Proven Techniques to Handle Difficult Customers
Handling difficult customers either face to face or on the phone can be an intimidating or challenging task especially if it is charged with irrational statements and emotion. Your natural reaction would be to feel defensive and try explaining why the situation occurred. This kind of reaction will only make the situation go worse.
According to research, for every twenty-five customer complaining, only one expresses feelings and thoughts directly to the company that is responsible for the problem. The rest of unhappy customers will not contact you instead will tell others regarding their unpleasant experience. Often, this comes with a compounding effect and there can be hundreds of prospective clients with negative perception about your company but you won't know the damage it can bring to your credibility and losing sales opportunities.
Advice on properly dealing with difficult customers
- Do not take it personally: When you listen to a customer complaint, you can become emotionally involved making you feel hurt which turns into anger. These can be warning signals that you are defensively reacting instead of responding to the customer in a calm way. Such behavior will show up in the tone of your voice and speech rate, which make your customer think you lost control. Instead of taking it personally, welcome the complaint and seeing it as an opportunity the customer gives you to fix their problem. Customers who do not complain will not come back either and chances are, they will spread bad news about the company you are representing.
- Acknowledging the customer: This means recognizing them with real gratitude. This is a stepping stone in taking control. Start by breathing slower and deeper as it allows your voice to be calm which will then project credibility and warmth.
- Listen actively and empathize: The sad news is that a lot of customer relationships and sales opportunities are lost because of poor listening. This can be a huge cost to any business. Active listening is about putting your full concentration on what the customer feels or says. Also, it requires you to be patient enough without interrupting even if what the customer tries to say is incorrect or the right person that is supposed to handle it is not you.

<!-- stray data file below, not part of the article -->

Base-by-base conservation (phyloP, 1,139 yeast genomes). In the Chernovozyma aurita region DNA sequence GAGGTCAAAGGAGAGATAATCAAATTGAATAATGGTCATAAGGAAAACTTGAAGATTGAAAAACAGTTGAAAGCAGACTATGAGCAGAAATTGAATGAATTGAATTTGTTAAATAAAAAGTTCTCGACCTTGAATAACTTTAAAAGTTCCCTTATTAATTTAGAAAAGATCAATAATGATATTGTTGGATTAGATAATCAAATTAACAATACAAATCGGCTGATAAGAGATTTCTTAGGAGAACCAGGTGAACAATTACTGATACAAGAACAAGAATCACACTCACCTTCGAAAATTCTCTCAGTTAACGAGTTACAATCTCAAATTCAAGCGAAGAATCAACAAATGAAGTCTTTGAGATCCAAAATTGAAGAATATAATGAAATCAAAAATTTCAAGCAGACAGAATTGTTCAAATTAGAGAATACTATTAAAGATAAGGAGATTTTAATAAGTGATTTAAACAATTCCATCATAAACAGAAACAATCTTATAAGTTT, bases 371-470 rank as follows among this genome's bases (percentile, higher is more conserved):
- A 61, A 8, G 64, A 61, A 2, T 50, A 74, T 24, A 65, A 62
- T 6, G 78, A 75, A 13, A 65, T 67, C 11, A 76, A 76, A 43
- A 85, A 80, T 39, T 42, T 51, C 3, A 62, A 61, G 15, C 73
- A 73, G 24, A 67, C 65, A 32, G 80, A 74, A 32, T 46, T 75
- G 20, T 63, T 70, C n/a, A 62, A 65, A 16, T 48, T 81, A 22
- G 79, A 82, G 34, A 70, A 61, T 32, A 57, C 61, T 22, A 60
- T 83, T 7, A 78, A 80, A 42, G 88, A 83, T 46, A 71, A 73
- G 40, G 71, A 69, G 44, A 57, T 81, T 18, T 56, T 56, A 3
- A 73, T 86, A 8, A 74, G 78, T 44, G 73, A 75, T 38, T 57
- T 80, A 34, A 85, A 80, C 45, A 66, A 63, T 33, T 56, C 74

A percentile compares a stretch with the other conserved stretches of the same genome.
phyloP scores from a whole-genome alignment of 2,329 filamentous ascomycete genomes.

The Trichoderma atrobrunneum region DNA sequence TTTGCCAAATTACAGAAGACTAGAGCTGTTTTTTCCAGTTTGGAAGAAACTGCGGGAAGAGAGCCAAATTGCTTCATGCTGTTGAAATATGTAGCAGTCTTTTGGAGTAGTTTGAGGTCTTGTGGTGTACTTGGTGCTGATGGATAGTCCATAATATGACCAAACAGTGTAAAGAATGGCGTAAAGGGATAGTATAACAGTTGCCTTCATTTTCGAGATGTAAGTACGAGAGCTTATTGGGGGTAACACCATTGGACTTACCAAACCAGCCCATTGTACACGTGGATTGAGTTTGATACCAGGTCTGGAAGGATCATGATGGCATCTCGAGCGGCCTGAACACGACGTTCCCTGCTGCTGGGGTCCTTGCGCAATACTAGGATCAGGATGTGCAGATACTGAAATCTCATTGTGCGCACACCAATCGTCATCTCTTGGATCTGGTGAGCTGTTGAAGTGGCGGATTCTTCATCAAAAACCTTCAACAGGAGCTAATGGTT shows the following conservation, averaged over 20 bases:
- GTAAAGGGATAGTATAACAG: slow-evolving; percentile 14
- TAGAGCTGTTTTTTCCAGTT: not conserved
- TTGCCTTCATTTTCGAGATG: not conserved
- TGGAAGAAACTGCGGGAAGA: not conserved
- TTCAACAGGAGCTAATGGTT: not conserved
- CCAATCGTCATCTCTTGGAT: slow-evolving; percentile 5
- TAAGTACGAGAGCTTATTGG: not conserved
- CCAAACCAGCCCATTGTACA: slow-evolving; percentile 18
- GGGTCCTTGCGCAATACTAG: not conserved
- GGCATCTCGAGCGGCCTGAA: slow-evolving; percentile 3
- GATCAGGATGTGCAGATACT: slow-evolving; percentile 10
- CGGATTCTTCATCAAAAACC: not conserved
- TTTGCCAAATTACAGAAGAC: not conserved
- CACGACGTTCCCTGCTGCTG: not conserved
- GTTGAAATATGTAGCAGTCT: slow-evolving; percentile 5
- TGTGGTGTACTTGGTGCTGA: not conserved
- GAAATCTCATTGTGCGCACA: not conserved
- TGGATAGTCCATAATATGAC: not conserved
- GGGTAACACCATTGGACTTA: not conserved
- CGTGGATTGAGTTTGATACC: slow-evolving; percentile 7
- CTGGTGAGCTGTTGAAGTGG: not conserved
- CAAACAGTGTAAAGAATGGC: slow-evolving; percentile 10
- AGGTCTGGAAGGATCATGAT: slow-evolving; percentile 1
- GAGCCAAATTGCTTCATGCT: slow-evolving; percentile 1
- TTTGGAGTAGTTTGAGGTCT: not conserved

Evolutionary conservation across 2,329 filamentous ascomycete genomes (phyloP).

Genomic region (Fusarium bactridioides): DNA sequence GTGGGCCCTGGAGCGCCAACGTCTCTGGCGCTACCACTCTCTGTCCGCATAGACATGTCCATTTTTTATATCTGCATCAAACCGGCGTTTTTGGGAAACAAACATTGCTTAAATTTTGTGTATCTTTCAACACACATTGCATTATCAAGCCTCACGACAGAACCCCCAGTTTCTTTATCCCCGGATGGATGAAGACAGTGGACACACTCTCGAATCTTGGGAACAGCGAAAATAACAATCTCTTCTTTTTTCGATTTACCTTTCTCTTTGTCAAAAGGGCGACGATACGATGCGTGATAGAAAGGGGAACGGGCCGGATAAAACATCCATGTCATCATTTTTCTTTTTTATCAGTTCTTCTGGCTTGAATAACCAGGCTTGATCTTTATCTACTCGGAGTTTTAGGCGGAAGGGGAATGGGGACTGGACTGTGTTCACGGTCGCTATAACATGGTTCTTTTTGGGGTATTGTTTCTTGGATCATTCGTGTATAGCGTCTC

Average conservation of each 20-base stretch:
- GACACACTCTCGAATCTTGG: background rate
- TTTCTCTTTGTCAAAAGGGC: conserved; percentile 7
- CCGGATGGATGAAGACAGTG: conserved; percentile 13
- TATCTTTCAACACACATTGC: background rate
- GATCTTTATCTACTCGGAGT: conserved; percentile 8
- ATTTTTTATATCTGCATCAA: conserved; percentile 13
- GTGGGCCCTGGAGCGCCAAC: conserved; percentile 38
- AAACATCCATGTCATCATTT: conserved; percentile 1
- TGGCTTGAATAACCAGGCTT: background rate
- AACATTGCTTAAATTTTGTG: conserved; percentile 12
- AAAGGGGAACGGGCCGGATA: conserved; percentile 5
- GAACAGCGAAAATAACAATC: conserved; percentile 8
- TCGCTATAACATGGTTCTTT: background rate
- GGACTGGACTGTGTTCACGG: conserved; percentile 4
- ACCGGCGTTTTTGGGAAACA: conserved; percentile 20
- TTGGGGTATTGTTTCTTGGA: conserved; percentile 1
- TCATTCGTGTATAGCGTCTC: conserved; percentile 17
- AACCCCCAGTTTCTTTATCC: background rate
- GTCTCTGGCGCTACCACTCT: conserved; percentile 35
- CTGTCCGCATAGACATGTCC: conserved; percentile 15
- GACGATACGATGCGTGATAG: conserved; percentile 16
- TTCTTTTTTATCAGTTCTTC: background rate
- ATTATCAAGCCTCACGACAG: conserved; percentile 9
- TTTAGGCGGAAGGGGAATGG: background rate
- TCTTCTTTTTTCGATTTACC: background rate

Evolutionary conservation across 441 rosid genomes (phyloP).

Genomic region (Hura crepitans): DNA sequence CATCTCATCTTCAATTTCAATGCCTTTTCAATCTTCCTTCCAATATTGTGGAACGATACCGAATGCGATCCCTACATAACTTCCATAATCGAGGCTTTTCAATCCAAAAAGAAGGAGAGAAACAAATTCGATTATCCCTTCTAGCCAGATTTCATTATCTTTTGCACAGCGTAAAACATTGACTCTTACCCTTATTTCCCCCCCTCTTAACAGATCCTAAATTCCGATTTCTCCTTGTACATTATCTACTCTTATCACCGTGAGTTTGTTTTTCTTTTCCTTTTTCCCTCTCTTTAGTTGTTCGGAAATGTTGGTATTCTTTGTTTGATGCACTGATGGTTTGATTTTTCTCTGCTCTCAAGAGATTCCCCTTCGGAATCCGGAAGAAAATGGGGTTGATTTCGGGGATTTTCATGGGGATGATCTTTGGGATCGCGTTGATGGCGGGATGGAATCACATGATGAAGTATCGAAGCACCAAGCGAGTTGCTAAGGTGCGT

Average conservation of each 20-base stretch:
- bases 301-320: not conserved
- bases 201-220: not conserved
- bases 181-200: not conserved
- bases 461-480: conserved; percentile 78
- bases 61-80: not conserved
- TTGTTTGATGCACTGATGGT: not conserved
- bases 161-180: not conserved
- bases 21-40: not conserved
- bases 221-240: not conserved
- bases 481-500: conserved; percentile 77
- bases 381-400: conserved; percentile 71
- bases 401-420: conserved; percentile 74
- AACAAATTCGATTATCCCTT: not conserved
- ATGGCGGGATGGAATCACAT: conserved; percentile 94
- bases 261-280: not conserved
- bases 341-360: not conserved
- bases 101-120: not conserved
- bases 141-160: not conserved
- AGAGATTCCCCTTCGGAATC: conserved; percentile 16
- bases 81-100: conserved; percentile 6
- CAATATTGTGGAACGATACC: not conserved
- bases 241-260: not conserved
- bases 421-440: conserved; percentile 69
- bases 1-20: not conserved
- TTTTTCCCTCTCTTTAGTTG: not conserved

- Ask questions: This will present an opportunity for you to take control, reduce the frustration or anger of the customer and to build rapport with them.
- Look for a solution: When you have all the information you need, you will be in a position to solve the problem of the customer. It can sometimes be as easy as providing a credit or refund but there are also times when it can be more complex than you first thought.
- Follow up: It is non common for a complaining customer to receive follow up to check if they are still unhappy. This can be simply done by making a phone call or sending a thank you card in email.
Basics of Active Listening
- Listen to the information is about making conscious effort to listen as well as tune into what is being said.
- Understanding the information and interpreting it accurately may involve paraphrasing to make sure you have completely understood what the customer said. Understanding the feelings of the customer and read between the lines or figure out what the customers are really saying.
- Evaluate the information instead of jumping into conclusions. This is important whether or not you agree with what the customer states.
- Finally, respond to the information. Both your verbal and non-verbal reaction should be in harmony and communicate that you have paid attention, understood and assessed what the customer tells you. This creates mutual understanding.
If the complaint has been handled pretty well, chances are they will come back to you and buy from you again. If you are a new company, you may need some training for your staff on dealing with angry customers. There are many companies out there that can exactly provide you customer service training, coaching, sales training and the likes.